The American Psychological Association's Annual Convention was held in Orlando, Florida this year. My time at the conference was filled to the brim and as usual it takes me a few days (weeks?) to process everything that happened. One experience that stands out for me took place during a small conversation hour co-hosted by the Association for Women in Psychology and the Society for the Psychology of Women. A graduate student shared her experiences of being asked how to define feminism. She indicated that she sometimes struggles with the question and often gives a lengthy answer about feminism supporting equality for women and men, but also fighting oppression based on social class, ethnicity, sexual orientation and other aspects of identity. She indicated that many people she talks to struggle with the term "feminism" and want a simple and specific definition. I was not surprised by her question as I have had similar experiences of my own. Instead of trying to give a universal definition for the term feminism, I thought it was important to explore the question. Is there one definition of feminism? Anyone who has taken a feminist theories call will assert that there are multiple feminisms. So why do people expect there to be just one definition? If someone asked "What does it mean to be a Democrat or Republican?" I doubt they would expect a simple answer that is universal for all who identify as such.
The pressure to create a universal and simple definition of feminism is designed to limit its influence. If there is only one "right" way to be a feminist, that will limit the number of people who choose to identify as such. This is not to say that the term has no meaning. Feminism is a worldview that has roots in the belief that all people are equal and a desire to end oppression. There is a legacy and history of feminist thought and action that impacts feminism today, but that also shows the range and depth of feminism. Deborah Siegel's book "Sisterhood, Interrupted: From Radical Women to Grrls Gone Wild" does a fantastic job of describing the complexity of feminist thought within the United States. I encourage individuals who consider whether they want to identify as feminist (and those who already do) to educate themselves about the legacy of feminism and to embrace the present. It is up to us to struggle with and explore the multiple meanings of feminism today. The breadth and inclusiveness of its scope give it more power, not less.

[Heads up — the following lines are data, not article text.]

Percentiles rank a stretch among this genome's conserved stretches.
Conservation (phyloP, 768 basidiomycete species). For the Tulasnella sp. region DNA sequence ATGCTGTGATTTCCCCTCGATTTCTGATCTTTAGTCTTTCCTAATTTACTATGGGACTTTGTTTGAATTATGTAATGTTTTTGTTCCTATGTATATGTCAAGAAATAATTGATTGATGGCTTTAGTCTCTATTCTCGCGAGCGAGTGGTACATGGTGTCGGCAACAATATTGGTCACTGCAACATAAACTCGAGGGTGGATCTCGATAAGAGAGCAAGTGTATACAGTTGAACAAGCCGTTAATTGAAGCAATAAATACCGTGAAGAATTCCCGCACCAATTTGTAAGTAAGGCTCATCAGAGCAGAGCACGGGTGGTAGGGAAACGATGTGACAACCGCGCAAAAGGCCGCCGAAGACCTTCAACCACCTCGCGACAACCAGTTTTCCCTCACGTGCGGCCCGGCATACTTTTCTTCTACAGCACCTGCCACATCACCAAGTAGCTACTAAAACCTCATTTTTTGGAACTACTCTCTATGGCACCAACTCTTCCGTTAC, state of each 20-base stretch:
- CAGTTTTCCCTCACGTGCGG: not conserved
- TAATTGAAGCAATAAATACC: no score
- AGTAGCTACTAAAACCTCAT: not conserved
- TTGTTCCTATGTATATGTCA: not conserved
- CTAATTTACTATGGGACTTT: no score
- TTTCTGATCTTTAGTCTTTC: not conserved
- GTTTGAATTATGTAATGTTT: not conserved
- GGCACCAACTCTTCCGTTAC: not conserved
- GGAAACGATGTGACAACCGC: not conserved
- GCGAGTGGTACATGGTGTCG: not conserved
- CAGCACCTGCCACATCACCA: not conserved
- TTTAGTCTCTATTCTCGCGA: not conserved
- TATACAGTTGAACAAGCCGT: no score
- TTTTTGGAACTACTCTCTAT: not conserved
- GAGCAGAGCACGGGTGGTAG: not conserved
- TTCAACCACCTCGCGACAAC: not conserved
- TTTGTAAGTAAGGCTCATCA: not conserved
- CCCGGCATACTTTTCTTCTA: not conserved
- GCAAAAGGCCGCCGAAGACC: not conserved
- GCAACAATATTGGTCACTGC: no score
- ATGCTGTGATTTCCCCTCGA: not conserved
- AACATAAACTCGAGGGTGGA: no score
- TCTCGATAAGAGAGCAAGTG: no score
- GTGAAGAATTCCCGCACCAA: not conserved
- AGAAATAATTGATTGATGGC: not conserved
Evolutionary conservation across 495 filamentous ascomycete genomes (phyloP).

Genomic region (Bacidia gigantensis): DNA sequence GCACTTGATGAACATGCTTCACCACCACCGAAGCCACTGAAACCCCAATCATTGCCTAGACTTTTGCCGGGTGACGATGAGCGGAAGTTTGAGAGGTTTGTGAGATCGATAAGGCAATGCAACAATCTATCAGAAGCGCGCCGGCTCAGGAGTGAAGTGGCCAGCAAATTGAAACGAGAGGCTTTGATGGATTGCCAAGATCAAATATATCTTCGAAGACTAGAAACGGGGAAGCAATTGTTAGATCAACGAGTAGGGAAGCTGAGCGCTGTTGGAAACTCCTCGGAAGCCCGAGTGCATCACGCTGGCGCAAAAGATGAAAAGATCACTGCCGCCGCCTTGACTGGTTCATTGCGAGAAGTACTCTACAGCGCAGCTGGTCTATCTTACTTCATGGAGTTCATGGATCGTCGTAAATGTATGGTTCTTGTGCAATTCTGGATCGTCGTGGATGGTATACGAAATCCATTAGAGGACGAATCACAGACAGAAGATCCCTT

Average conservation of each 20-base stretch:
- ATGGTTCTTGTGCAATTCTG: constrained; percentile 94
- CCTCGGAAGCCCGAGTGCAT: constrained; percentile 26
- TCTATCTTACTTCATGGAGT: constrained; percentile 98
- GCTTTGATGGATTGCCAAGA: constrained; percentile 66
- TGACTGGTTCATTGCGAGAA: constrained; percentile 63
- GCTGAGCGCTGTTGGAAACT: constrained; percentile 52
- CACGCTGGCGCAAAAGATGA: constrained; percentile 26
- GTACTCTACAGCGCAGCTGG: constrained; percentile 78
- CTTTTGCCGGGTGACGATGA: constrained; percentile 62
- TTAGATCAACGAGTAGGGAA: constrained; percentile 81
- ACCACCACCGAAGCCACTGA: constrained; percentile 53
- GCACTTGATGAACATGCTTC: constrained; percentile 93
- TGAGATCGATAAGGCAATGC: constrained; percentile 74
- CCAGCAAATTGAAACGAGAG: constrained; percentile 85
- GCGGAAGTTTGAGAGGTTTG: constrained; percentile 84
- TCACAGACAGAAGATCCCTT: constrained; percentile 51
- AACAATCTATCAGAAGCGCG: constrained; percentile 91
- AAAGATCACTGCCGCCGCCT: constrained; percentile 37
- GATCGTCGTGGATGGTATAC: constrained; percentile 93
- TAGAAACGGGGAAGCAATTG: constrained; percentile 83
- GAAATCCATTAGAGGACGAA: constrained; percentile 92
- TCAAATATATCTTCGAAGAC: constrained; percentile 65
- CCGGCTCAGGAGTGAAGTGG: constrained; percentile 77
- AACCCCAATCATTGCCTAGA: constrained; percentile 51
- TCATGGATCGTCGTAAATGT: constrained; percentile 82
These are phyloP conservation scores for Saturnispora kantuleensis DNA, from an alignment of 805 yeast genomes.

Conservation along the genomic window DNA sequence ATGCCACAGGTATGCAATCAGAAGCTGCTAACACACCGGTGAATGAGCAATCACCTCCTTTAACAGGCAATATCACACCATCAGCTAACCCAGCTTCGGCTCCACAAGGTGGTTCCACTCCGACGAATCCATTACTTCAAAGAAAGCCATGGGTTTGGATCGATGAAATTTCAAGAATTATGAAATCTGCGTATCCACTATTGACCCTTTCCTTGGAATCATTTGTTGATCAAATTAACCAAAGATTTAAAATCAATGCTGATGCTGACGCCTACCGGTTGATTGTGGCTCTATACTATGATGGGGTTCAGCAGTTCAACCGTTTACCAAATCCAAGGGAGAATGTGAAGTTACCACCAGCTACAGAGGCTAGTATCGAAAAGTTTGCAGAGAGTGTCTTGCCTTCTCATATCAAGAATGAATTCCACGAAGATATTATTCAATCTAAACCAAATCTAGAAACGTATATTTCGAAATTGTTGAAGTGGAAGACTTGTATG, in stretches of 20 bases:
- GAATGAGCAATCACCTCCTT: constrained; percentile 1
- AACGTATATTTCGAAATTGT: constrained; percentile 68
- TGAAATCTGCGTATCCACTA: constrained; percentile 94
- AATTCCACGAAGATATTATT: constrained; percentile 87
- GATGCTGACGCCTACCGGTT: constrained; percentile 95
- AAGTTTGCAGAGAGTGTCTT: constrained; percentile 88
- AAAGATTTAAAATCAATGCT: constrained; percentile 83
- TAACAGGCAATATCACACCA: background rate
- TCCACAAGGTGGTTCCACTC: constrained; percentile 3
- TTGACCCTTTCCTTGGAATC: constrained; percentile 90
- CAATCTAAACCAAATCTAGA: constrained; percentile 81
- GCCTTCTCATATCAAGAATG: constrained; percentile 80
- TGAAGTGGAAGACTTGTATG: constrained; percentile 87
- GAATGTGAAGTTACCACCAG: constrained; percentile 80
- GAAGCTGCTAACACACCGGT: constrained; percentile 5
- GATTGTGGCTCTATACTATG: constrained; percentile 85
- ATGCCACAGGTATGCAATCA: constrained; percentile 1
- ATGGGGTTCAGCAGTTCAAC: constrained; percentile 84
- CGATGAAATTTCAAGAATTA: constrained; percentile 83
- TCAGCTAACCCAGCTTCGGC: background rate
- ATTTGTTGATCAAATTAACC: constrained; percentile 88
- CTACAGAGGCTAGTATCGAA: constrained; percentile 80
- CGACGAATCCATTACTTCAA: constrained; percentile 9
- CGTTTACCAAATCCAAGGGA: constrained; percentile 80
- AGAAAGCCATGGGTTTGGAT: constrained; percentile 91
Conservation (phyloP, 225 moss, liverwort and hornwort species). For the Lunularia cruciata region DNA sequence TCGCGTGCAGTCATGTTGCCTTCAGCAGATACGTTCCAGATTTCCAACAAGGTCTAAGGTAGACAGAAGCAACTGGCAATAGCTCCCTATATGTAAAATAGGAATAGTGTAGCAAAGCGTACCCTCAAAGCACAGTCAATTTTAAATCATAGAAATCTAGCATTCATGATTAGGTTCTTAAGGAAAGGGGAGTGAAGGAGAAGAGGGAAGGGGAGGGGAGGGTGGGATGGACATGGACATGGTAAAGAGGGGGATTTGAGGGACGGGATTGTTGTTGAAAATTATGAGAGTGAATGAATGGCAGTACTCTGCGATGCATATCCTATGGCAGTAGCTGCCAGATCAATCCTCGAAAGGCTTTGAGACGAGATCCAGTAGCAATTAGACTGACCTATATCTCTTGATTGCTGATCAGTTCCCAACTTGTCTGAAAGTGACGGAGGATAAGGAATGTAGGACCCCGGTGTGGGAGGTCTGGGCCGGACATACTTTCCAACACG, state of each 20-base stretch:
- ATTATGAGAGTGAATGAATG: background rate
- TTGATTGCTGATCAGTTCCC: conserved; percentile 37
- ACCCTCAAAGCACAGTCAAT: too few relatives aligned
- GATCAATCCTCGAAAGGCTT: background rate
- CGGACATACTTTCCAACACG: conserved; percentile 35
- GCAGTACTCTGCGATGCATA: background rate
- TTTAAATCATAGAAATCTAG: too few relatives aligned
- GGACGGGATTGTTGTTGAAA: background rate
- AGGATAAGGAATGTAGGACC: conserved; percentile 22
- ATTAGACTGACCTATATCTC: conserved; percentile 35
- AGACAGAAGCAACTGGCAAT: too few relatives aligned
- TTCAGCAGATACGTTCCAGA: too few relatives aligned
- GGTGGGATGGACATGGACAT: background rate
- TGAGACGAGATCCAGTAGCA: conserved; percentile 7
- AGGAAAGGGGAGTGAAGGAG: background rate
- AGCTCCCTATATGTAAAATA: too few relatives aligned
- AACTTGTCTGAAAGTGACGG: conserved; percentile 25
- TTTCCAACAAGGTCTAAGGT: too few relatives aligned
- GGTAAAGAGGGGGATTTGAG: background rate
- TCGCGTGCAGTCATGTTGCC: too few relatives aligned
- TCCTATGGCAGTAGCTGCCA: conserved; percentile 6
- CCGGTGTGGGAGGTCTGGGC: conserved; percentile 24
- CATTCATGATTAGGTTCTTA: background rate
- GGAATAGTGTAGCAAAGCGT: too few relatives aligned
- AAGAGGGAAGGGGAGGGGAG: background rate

EMPOWERTAINMENT aims to take a critical look at media in regards to how gender and women/girls are portrayed. From popular articles, videos, and websites, to original submissions, we want to not only examine the media and its relation to gender, but help shift it.